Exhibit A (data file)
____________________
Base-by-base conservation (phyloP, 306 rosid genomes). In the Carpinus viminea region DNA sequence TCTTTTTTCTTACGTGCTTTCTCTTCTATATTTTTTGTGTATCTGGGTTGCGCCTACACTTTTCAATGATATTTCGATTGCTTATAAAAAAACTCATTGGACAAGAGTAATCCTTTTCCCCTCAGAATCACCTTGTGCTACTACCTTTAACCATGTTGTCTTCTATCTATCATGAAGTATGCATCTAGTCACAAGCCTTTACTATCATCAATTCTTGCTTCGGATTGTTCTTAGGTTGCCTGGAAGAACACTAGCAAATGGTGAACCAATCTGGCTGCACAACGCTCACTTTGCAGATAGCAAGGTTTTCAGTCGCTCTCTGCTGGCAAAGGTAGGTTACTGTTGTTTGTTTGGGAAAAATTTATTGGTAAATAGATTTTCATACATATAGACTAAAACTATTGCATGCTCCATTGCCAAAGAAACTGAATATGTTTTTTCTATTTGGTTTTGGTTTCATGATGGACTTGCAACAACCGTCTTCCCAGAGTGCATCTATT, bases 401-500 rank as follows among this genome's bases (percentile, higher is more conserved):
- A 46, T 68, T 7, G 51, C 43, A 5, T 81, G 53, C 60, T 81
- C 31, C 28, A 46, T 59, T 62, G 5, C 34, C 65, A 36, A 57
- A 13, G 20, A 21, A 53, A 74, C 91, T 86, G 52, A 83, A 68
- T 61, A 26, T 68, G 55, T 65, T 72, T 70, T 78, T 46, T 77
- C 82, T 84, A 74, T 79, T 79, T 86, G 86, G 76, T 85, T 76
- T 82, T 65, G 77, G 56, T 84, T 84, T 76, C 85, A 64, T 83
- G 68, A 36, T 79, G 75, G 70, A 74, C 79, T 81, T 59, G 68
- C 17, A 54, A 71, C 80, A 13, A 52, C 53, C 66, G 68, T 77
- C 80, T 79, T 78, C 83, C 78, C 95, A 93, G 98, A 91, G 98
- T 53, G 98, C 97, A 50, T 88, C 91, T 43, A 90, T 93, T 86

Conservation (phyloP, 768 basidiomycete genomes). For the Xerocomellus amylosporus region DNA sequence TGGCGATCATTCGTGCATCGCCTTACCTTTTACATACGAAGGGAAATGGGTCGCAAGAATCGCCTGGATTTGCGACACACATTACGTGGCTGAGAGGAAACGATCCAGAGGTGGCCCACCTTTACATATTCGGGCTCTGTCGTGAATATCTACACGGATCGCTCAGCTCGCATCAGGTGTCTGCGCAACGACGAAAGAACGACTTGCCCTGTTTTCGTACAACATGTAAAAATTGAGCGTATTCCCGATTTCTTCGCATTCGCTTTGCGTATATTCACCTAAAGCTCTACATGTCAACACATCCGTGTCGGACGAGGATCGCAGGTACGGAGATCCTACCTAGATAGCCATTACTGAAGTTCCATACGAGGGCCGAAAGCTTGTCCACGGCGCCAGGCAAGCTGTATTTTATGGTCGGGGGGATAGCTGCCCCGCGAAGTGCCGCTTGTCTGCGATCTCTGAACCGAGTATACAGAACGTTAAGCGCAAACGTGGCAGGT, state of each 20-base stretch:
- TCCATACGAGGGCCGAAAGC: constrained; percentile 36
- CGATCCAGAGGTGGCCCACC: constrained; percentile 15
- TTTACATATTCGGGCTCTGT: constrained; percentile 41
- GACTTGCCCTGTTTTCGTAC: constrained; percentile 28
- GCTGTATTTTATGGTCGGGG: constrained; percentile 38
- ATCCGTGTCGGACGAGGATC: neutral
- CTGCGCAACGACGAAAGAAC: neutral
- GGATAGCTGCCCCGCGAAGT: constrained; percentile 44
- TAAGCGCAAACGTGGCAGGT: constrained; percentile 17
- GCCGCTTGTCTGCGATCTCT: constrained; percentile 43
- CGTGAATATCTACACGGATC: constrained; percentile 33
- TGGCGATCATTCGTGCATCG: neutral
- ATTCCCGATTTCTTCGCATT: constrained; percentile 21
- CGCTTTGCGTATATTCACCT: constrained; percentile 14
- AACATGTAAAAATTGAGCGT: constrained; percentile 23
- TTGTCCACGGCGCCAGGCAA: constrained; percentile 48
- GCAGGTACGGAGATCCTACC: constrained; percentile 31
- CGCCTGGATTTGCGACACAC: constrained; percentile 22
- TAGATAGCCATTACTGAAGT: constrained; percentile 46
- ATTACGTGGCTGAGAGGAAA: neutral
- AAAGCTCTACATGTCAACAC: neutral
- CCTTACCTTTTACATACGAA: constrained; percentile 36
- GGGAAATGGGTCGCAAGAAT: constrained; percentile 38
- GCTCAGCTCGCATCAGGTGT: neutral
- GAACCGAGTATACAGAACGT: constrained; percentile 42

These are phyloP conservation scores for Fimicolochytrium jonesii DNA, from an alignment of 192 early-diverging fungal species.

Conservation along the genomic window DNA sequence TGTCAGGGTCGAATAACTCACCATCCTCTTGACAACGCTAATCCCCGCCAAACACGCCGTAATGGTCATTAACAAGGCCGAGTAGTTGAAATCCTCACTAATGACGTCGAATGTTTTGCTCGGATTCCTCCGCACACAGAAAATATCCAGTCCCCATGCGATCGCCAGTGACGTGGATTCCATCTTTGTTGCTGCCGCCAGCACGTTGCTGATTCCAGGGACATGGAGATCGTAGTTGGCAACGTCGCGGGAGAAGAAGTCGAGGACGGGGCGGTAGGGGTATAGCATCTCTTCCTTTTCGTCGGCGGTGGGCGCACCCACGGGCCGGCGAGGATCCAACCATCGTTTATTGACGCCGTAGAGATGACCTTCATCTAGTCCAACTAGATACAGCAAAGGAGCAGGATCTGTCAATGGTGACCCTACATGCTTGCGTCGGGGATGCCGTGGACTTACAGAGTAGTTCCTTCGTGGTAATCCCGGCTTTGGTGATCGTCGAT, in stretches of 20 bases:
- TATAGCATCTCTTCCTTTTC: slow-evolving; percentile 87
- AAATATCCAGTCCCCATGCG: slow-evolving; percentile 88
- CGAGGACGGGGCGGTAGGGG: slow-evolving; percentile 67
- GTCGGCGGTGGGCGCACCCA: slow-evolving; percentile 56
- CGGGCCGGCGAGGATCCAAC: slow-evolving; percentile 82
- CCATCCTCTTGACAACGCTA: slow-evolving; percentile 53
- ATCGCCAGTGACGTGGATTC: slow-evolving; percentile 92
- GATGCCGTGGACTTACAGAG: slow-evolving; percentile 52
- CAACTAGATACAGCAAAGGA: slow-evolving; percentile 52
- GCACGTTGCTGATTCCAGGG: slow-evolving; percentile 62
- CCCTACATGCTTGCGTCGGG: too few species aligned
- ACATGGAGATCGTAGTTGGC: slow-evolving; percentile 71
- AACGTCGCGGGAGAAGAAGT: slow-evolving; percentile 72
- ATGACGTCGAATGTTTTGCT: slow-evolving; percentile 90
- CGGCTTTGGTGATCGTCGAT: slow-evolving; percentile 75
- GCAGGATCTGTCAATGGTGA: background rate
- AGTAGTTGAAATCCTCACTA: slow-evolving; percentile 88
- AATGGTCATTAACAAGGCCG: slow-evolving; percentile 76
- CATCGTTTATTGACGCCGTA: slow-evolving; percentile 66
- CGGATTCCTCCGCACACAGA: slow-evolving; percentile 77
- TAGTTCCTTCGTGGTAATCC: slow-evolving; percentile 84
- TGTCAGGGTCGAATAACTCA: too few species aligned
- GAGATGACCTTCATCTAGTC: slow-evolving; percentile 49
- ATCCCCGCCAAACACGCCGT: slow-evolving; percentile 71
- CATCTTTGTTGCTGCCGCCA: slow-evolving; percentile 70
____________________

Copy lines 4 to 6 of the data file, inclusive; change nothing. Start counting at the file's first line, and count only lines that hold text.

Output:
- A 13, G 20, A 21, A 53, A 74, C 91, T 86, G 52, A 83, A 68
- T 61, A 26, T 68, G 55, T 65, T 72, T 70, T 78, T 46, T 77
- C 82, T 84, A 74, T 79, T 79, T 86, G 86, G 76, T 85, T 76